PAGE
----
Blogger's Note: This review was submitted by my BFF and fellow avid ya reader and reviewer Leslie Rush. Leslie has taught high school for 21 years and loves ya novels.
When She Woke
By Hillary Jordan
read an excerpt here
I had only finished the first chapter of When She Woke when I began emailing friends, family and co-workers to buy this book and read it the minute it comes out.
Hillary Jordan has created a compelling heroine navigating a ravaged world in which the line between church and state has been eliminated—a heroine convicted of murdering her unborn child.
It is the late 2020s. Disease and civil unrest have decimated the population. The Great Scourge has left many of the surviving women infertile, resulting in the passage of Sanctity Of Life laws, outlawing abortion for any reason across the most of the United States and Canada. The years of disintegrating law and order have resulted in significant changes in crime and punishment, and only the most violent offenders are imprisoned for long sentences. Most criminals are “chromed”; injected with a virus that changes their skin color to bright red, green, blue or yellow to indicate their class of crime, for the time period determined at sentencing. “Chromes” must try to survive on the streets as best they can, social pariahs that suffer discrimination, assault and even death at the hands of vigilante groups. If they miss their scheduled chroming“booster shots” they face complete mental disintegration and permanent insanity.
Hannah Paine’s journey begins “when she woke,” chromed red. The sheltered daughter of a strict religious family, she has committed the crime of murder –aborting her unborn child, the product of a passionate, illicit love affair with the charismatic pastor Aidan Dale, who is now America’s Secretary of Faith. Hannah must finish her 30 days in the Chrome Ward, under the relentless eye of a broadcast video camera, then remain a Red for the next sixteen years. She has refused to name the father of her child, dooming herself to the maximum sentence.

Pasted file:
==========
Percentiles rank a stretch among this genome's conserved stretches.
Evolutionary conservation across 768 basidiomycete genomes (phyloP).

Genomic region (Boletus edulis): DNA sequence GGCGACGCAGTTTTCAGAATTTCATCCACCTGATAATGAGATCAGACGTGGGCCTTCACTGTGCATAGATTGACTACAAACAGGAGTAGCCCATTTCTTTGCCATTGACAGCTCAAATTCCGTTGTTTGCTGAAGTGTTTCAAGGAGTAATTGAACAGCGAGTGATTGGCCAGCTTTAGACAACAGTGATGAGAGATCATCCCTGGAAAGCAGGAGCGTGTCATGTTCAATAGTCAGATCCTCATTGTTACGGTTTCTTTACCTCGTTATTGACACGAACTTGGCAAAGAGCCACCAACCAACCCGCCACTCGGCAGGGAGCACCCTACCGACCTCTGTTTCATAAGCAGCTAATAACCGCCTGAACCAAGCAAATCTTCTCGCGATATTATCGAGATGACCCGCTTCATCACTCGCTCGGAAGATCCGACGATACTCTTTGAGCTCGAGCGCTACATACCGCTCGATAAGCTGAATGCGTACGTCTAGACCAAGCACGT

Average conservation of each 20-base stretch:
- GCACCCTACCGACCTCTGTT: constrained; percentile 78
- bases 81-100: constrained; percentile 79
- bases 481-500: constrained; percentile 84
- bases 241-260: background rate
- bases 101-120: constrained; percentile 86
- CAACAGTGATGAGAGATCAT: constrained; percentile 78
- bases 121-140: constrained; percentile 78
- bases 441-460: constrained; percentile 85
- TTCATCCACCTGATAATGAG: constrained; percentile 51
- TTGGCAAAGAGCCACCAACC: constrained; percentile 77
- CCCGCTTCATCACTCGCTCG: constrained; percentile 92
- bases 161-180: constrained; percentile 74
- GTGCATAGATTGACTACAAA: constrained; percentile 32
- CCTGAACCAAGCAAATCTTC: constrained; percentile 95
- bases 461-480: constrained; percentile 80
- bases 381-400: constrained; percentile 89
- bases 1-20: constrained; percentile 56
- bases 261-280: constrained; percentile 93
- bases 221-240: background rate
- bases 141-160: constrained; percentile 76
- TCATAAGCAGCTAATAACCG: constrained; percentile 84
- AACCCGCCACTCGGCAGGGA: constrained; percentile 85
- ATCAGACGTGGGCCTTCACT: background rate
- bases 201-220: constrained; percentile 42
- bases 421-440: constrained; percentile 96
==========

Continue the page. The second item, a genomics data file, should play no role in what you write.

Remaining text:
As Hannah’s story unfolds, her relationships within her family are changed utterly; her cold mother disowns her completely, her anguished father does everything he can think of to help her, and her once-close sister is kept from Hannah by a violent, bigoted husband. Hannah is still relentlessly, achingly in love with Aidan, and her agonizing recall of their doomed love is interwoven with her poignant optimism that somehow they will be reunited.
With her only friend(and fellow Red) Kayla, she escapes a harrowing stint at a halfway house staffed by sadistic religious fanatics, and begins a dangerous trip north to Canada, via a network of militant feminist revolutionaries . Threatened on all sides by law enforcement, vigilantes, human traffickers, and loomimg mental disintegration --her odyssey is not just one of distance and danger, but of self. As Hannah navigates her way though a world she never knew existed , she battles self-loathing and doubt, and the deepest crisis of faith possible: who she really is and what she truly believes.
Hillary Jordan’s second novel pulls no punches. No matter what your political or religious beliefs, Jordan’s cautionary tale about fanaticism and the power of the individual will make readers examine their own beliefs through this raw, disturbing, deeply satisfying story.
Recommended for adult readers and mature teens 17 and up. Sexual content, violence, mature themes